Tag Archives: Francisco Cordero

Fantasy Rankings in Review – Relief Pitchers


Back in February, I took my first shot at attempting to rank players for fantasy purposes. After a full season, I thought it wise to take a look back at how they went, and compare them to how it actually turned out and see if there is anything to be gained from it. The last position up for review is the relief pitchers, and you can find my preseason rankings here. Note that I have removed any starting pitchers who appeared in these rankings due to previous season qualifications.

Yahoo’s Top 15 Relief Pitchers

1. Billy Wagner
2. Rafael Soriano
3. Heath Bell
4. Brian Wilson
5. Neftali Feliz
6. Carlos Marmol
7. Joakim Soria
8. Mariano Rivera
9. Hong-Chih Kuo
10. Matt Capps
11. John Axford
12. Chris Perez
13. Joaquin Benoit
14. Francisco Rodriguez
15. Andrew Bailey

Of my top 15 preseason ranks, Jonathan Broxton (1), Huston Street (8), Brian Fuentes (12), Francisco Cordero (13), Trevor Hoffman (14), and Ryan Franklin (15) all finished out of the top 15. Continue reading

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Original Draft Series – Team # 19 – Detroit Tigers


For those that missed the guidelines I am using for this series of posts, you can find them here.

Team #19: Detroit Tigers

General Managers(since 1994)

Joe Klein (1994-1995): 113-146
Randy Smith (1996-2002): 466-666
Dave Dombrowski (2003-Current): 529-606

Team Performance

Playoffs Division Finish
WC League Playoff App 1st 2nd 3rd 4th 5th
0 1 1 0 3 3 4 6

The Tigers have actually had a surprisingly low amount of success. When I started to think about the Tigers’ performance over the last 15 years, I thought that they had done reasonably well at some point during the time. I knew that the team had some pretty horrendous seasons (2002 comes to mind), but I was a big surprised at how bad some of the other years had been as well. All information is drawn from Baseball Reference.

Position Name Acquired Years with Org.
Stats with Organization
Left?
C Alex Avila 2008 – 5th Rd 2 69 gm, .253/.342/.437, 8 HR, 25 RBI, 2 SB, 19 R Currently with Org.
1B Jeff Larish 2005 – 5th Rd 5 74 gm, .242/.323/.404, 6 HR, 23 RBI, 2 SB, 25 R Currently with Org.
2B Scott Sizemore 2006 – 5th Rd 4 30 gm, .206/.297/.289, HR, 8 RBI, 12 R Currently with Org.
3B Brandon Inge 1998 – 2nd Rd 12 1 All Star Appearance
1221 gm, .237/.306/.295, 129 HR, 522 RBI, 40 SB, 469 R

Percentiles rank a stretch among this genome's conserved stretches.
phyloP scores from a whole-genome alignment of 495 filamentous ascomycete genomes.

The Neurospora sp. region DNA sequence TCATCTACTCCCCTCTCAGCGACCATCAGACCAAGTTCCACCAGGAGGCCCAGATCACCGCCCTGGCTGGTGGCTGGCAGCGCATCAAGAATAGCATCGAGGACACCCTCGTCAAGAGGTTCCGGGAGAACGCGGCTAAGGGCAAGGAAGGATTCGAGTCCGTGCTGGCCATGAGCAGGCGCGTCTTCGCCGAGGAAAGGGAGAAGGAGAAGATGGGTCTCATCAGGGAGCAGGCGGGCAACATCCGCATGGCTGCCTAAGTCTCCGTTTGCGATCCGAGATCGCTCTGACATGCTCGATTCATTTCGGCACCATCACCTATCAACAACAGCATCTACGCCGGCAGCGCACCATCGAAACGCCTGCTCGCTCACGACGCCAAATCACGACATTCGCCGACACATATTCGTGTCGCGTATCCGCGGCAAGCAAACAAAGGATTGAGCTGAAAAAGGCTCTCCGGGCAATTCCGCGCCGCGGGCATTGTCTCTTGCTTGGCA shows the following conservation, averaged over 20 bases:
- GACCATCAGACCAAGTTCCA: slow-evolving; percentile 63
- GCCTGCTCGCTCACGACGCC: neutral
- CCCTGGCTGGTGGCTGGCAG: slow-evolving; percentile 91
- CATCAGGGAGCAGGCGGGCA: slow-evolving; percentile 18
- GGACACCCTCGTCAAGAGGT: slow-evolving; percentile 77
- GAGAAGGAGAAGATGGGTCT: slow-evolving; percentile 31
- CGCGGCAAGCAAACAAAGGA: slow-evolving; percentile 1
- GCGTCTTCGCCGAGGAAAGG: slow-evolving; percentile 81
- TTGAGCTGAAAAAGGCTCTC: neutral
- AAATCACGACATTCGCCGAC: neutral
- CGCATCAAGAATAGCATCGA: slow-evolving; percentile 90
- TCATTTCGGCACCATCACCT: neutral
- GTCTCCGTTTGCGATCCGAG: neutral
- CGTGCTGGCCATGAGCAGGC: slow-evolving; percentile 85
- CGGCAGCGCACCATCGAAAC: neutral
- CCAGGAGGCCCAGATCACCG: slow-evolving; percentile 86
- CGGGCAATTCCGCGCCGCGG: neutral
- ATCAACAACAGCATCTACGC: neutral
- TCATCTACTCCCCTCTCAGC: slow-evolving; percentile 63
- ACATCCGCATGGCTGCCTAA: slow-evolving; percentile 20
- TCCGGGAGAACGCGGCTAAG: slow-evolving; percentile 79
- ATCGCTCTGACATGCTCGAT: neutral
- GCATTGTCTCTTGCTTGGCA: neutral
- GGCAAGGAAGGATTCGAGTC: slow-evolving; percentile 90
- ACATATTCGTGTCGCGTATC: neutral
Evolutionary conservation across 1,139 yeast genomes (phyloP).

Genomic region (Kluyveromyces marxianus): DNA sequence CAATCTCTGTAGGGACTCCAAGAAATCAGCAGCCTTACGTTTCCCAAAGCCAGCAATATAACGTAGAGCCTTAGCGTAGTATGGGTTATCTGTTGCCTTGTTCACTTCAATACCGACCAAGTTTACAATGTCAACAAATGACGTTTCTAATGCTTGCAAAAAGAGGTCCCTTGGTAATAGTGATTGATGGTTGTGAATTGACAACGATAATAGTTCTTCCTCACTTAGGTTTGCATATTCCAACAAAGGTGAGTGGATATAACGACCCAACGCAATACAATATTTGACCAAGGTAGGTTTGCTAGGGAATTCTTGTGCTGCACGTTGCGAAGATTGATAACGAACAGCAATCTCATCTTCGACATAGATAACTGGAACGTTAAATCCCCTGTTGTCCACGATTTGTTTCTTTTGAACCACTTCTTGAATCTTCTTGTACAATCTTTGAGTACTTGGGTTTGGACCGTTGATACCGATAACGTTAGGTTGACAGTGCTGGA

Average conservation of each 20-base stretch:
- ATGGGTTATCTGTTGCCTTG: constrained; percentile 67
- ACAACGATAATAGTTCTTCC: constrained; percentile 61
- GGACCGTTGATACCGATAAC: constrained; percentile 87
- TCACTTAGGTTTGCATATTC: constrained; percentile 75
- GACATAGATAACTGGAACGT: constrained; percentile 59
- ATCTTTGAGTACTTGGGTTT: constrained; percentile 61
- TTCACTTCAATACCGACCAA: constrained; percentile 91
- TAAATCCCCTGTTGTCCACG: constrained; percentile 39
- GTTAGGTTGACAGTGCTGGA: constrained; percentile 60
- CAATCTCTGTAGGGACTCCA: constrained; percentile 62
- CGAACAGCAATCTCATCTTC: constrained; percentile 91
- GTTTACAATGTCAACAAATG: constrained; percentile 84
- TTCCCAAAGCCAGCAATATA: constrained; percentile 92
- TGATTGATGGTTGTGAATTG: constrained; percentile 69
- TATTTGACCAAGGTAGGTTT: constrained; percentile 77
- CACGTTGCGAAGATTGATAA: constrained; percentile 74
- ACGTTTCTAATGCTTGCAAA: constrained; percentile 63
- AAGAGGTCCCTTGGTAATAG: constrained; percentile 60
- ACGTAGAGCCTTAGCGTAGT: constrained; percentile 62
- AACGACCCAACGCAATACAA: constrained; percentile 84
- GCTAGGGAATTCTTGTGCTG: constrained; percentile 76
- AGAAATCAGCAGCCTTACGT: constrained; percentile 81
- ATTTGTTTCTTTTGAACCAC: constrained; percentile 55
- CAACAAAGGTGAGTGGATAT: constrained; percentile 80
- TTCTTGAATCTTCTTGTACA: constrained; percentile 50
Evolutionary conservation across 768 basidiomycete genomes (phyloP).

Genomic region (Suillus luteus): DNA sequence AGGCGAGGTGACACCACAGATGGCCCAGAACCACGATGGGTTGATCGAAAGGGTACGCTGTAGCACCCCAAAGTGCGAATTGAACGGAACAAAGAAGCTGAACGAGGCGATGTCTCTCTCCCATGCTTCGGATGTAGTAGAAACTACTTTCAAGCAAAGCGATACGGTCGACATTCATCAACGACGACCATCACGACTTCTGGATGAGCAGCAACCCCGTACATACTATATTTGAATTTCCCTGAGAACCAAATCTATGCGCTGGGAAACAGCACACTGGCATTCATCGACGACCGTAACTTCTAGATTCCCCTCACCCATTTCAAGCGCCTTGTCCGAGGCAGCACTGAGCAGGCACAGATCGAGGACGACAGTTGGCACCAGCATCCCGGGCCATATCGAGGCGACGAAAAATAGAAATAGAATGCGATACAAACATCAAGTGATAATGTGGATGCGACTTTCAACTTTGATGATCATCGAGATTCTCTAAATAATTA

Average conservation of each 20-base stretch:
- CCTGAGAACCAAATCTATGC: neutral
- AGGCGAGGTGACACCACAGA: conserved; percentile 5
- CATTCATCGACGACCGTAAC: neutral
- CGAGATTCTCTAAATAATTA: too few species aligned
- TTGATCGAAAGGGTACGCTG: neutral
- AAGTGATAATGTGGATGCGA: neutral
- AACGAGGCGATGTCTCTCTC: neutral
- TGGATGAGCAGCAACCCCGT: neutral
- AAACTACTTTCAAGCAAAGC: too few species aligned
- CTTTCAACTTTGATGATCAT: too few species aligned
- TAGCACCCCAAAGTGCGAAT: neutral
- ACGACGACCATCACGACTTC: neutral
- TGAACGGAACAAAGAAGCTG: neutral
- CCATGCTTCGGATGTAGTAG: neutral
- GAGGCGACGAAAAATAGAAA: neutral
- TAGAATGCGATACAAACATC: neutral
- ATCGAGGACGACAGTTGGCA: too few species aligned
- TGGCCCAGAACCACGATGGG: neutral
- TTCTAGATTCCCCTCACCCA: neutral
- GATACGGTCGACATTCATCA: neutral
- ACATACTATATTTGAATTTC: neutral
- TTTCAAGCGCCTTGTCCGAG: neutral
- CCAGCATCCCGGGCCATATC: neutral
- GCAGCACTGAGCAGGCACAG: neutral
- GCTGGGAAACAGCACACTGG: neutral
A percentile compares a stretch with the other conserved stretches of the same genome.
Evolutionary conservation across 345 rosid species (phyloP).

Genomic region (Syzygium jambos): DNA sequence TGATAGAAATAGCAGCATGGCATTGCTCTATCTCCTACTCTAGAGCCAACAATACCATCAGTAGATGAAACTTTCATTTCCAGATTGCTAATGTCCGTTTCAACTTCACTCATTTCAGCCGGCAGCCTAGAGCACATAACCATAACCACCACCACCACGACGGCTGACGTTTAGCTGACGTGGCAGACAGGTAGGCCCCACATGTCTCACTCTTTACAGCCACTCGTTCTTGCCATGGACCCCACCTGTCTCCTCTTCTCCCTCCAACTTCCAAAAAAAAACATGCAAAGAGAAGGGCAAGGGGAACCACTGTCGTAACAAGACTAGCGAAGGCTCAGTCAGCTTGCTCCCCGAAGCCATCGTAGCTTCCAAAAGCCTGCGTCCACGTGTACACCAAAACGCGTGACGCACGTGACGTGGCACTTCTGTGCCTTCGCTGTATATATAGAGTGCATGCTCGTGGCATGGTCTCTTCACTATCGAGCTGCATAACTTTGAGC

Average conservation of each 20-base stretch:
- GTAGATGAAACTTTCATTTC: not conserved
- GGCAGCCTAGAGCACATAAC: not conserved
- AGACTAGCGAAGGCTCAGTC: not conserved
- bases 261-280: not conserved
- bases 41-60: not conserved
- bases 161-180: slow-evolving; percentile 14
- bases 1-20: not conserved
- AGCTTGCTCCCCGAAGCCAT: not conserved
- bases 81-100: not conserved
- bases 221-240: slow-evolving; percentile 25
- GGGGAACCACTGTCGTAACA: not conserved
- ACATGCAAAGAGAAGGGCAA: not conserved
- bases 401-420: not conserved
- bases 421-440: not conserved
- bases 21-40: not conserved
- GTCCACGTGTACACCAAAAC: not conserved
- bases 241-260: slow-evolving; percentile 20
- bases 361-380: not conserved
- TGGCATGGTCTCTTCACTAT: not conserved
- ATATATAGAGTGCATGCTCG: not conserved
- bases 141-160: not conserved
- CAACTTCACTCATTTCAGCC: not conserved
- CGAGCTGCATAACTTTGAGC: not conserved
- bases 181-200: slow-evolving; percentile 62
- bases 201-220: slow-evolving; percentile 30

Currently with Org.
SS Ramon Santiago Int’l FA – 1998 6+5 485 gm, .249/.316/.342, 19 HR, 122 RBI, 26 SB, 170 R Traded to SEA – 1/8/04
LF Ryan Raburn 2001 – 5th Rd 9 301 gm, .258/.320/.441, 25 HR, 106 RBI, 12 SB, 112 R Currently with Org.
CF Curtis Granderson 2002 – 3rd Rd 7 1 All Star Appearance
722 gm, .271/.343/.482, 109 HR, 321 RBI, 73 SB, 461 R
Traded to NYY – 12/8/09
RF Brennan Boesch 2006 – 3rd Rd 4 49 gm, .337/.389/.624, 11 HR, 39 RBI, 2 SB, 24 R Currently with Org.
DH Cameron Maybin 2005 – 1st Rd (10) 2 24 gm, .143/.208/.265, 1 HR, 2 RBI, 5 SB, 8 R Traded to FLA – 12/4/07
SP Justin Verlander 2004 – 1st Rd (2) 6 2006 Rookie of the Year, 2 All Star Appearances
73-48, 3.92 ERA, 833 K, 316 BB, 936 IP, 1.271 WHIP
Currently with Org.
SP Rick Porcello 2007 – 1st Rd (27) 3 18-16, 4.59 ERA, 122 K, 74 BB, 1.440 WHIP Currently with Org.
SP Jair Jurrjens Int’l FA – 2003 4 3-1, 4.70 ERA, 13 K, 11 BB, 30.2 IP, 1.292 WHIP Traded to ATL – 10/29/07
SP Jeff Weaver 1998 – 1st Rd (14) 4 39-51, 4.33 ERA, 477 K, 209 BB, 714.2 IP, 1.311 WHIP Traded to NYY – 7/5/02
SP Brian Moehler 1993 – 6th Rd 9 48-52, 5.07 ERA, 446 K, 227 BB, 809 IP, 1.397 WHIP Traded to CIN – 7/23/02
RP Joel Zumaya 2002 – 11th Rd 8 13-11, 5 SV, 2.96 ERA, 209 K, 112 BB, 206.2 IP, 1.345 WHIP Currently with Org.
RP Ryan Perry 2008 – 1st Rd (21) 2 1-5, 4.32 ERA, 78 K, 50 BB, 83.1 IP, 1.536 WHIP Currently with Org.
RP Jason Frasor 1999 – 33rd Rd 4 No Major League Appearances Traded to LAD – 9/18/02
RP Burke Badenhop 2005 – 19th Rd 2 No Major League Appearances with Org. Traded to FLA – 12/4/07
RP Fernando Rodney Int’l FA – 1997 12 15-30, 4.28 ERA, 314 K, 170 BB, 330 IP, 1.424 WHIP Free Agency – 11/5/09
CL Francisco Cordero Int’l FA – 1994 5 2-2, 3.32 ERA, 19 K, 18 BB, 19 IP, 1.947 WHIP Traded to TEX – 11/2/09
BN Omar Infante Int’l FA – 1999 8 494 gm, .253/.298/.386, 32 HR, 154 RBi, 34 SB, 192 R Traded to CHC – 11/12/07
BN Cody Ross 1999 – 4th Rd 5 6 gm, .211/.286/.421, HR, 5 RBI, R Traded to LAD – 4/1/04
BN Scott Moore 2002 – 1st Rd (8) 3 No Major League Appearances with Org. Traded to CHC – 2/9/05
BN Andres Torres 1998 – 4th Rd 6 81 gm, .214/.264/.282, 1 HR, 12 RBI, 8 SB, 31 R Free Agency – 4/22/04
BN Trever Miller 1991 – 1st Rd (41) 5 0-4, 9.18 ERA, 8 K, 9 BB, 16.2 IP, 2.22 WHIP Traded to HOU – 12/10/96

June Amateur Draft